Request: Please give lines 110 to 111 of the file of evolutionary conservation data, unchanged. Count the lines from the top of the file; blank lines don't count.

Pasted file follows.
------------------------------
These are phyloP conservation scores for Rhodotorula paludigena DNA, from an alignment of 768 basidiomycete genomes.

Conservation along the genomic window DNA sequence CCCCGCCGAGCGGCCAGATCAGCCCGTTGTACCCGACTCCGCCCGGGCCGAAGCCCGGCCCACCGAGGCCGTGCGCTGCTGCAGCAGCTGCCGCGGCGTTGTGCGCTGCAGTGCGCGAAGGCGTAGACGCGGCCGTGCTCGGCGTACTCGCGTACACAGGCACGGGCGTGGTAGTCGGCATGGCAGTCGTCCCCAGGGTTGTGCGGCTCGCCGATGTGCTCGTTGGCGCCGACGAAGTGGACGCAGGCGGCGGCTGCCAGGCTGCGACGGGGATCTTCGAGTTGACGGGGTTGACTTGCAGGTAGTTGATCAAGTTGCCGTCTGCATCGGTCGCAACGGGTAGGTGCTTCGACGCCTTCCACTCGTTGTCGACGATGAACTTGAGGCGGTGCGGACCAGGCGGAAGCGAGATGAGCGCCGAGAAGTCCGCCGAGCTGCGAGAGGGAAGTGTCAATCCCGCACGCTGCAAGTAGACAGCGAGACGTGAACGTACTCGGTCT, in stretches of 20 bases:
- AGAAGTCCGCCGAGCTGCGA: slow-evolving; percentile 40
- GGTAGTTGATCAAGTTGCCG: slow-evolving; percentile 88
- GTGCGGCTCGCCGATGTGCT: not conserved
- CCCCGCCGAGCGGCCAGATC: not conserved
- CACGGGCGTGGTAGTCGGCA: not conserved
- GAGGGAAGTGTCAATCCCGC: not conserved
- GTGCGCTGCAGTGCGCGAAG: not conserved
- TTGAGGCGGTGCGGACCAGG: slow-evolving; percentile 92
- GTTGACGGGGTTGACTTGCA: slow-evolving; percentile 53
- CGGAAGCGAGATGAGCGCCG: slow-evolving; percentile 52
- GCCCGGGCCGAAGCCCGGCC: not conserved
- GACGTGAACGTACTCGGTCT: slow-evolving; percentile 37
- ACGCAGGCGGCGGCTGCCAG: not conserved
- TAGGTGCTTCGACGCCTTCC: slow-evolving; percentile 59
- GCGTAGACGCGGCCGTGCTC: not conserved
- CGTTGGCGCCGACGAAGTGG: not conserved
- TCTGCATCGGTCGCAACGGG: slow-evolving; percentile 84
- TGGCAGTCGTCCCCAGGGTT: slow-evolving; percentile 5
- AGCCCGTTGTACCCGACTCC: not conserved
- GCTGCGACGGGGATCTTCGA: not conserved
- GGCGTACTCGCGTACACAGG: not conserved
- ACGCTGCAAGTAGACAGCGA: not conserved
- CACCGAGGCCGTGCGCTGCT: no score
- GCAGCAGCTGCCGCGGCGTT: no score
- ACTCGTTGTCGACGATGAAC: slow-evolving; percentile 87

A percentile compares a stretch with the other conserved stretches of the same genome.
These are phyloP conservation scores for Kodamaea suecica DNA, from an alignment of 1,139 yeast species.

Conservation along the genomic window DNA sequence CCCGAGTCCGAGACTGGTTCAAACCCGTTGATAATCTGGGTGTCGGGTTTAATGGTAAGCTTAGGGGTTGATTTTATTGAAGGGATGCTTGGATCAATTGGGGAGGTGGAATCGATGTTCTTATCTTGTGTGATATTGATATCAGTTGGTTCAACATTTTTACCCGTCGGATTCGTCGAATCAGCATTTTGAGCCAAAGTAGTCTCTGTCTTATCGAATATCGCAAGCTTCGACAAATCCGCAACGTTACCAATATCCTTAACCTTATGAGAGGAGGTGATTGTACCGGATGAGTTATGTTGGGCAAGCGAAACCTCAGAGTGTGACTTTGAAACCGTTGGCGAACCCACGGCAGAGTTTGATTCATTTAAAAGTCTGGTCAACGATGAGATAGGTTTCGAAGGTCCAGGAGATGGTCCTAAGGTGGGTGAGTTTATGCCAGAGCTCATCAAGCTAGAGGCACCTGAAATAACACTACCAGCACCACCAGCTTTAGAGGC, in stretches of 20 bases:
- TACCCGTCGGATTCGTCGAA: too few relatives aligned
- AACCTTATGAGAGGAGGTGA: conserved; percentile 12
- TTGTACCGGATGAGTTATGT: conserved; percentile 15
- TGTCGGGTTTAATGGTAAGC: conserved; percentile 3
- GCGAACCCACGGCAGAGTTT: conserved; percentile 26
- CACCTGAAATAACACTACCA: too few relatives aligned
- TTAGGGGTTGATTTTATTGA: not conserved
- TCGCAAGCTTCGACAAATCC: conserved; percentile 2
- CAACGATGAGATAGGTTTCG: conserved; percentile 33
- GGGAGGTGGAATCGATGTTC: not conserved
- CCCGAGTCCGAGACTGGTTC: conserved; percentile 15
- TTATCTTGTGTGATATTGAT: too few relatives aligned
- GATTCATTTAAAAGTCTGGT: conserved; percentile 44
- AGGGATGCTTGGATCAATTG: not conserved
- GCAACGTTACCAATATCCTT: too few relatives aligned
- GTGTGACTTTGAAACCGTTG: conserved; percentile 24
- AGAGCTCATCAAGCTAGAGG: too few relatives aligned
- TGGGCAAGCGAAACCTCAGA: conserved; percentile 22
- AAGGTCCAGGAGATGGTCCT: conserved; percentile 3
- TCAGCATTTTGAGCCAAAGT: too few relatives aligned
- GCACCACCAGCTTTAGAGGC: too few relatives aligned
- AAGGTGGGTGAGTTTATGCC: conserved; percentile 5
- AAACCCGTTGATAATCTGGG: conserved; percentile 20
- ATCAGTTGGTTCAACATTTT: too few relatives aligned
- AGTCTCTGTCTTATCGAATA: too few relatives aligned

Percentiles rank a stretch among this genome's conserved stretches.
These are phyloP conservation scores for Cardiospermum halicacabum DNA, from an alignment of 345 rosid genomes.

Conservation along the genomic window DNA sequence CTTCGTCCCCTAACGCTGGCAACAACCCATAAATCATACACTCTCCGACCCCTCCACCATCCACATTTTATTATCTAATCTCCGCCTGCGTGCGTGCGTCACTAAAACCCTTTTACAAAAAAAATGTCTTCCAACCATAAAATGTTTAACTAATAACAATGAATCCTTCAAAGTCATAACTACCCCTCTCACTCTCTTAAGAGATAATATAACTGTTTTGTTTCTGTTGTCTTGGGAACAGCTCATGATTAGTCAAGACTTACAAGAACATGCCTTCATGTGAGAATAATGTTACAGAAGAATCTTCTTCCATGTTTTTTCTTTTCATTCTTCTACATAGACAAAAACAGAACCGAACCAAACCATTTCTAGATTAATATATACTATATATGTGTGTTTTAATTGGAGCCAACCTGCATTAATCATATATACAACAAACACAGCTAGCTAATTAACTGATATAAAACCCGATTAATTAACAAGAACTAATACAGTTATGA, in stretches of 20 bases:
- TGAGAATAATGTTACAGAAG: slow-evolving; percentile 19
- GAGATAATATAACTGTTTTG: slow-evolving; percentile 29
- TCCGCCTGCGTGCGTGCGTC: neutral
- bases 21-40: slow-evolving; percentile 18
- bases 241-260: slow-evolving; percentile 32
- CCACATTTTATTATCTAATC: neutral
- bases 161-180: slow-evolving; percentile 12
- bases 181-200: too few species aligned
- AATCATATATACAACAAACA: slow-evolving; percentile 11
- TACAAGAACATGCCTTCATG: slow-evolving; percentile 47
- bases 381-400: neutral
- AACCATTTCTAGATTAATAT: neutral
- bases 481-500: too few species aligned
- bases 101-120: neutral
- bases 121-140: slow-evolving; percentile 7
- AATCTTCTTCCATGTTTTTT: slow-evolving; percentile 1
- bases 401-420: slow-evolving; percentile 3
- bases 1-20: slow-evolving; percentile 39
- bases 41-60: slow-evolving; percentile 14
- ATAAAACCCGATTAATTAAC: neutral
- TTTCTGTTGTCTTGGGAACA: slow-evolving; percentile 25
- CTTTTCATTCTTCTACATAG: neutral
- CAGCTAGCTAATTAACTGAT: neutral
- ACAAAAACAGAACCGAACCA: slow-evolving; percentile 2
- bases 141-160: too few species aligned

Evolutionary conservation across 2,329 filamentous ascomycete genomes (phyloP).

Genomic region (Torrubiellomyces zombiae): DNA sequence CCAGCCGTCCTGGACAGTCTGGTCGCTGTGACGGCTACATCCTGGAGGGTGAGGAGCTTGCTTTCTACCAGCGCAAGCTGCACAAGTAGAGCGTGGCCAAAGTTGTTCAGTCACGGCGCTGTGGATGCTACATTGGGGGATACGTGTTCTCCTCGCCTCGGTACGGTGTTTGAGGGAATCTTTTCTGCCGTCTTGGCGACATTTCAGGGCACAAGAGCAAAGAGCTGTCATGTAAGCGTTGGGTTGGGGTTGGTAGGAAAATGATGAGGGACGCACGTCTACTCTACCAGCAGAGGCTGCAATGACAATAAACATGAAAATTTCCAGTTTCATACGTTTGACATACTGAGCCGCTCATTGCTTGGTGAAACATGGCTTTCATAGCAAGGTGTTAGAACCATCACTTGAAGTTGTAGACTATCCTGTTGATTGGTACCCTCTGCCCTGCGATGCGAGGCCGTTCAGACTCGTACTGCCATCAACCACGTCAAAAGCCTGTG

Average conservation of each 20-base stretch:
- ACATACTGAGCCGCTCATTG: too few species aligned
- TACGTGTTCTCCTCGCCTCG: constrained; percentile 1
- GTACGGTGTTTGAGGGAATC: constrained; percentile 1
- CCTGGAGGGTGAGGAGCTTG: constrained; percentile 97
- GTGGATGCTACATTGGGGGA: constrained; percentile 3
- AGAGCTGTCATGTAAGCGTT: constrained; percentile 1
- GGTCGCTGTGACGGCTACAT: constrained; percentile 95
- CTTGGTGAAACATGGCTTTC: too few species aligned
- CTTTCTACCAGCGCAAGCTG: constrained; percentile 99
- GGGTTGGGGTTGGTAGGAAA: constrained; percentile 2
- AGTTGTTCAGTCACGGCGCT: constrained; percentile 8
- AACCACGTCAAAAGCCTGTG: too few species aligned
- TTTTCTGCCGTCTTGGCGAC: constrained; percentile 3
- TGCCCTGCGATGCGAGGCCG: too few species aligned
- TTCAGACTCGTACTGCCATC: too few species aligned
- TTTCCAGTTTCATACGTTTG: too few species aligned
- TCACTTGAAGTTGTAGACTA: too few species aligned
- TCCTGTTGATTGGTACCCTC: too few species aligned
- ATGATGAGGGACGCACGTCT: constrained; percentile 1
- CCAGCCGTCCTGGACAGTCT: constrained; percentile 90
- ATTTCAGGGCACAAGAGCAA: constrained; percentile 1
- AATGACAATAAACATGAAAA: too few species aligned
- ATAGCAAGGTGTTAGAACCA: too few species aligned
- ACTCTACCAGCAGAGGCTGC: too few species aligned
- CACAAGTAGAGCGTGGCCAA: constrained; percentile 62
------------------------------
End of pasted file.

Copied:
- ACTCTACCAGCAGAGGCTGC: too few species aligned
- CACAAGTAGAGCGTGGCCAA: constrained; percentile 62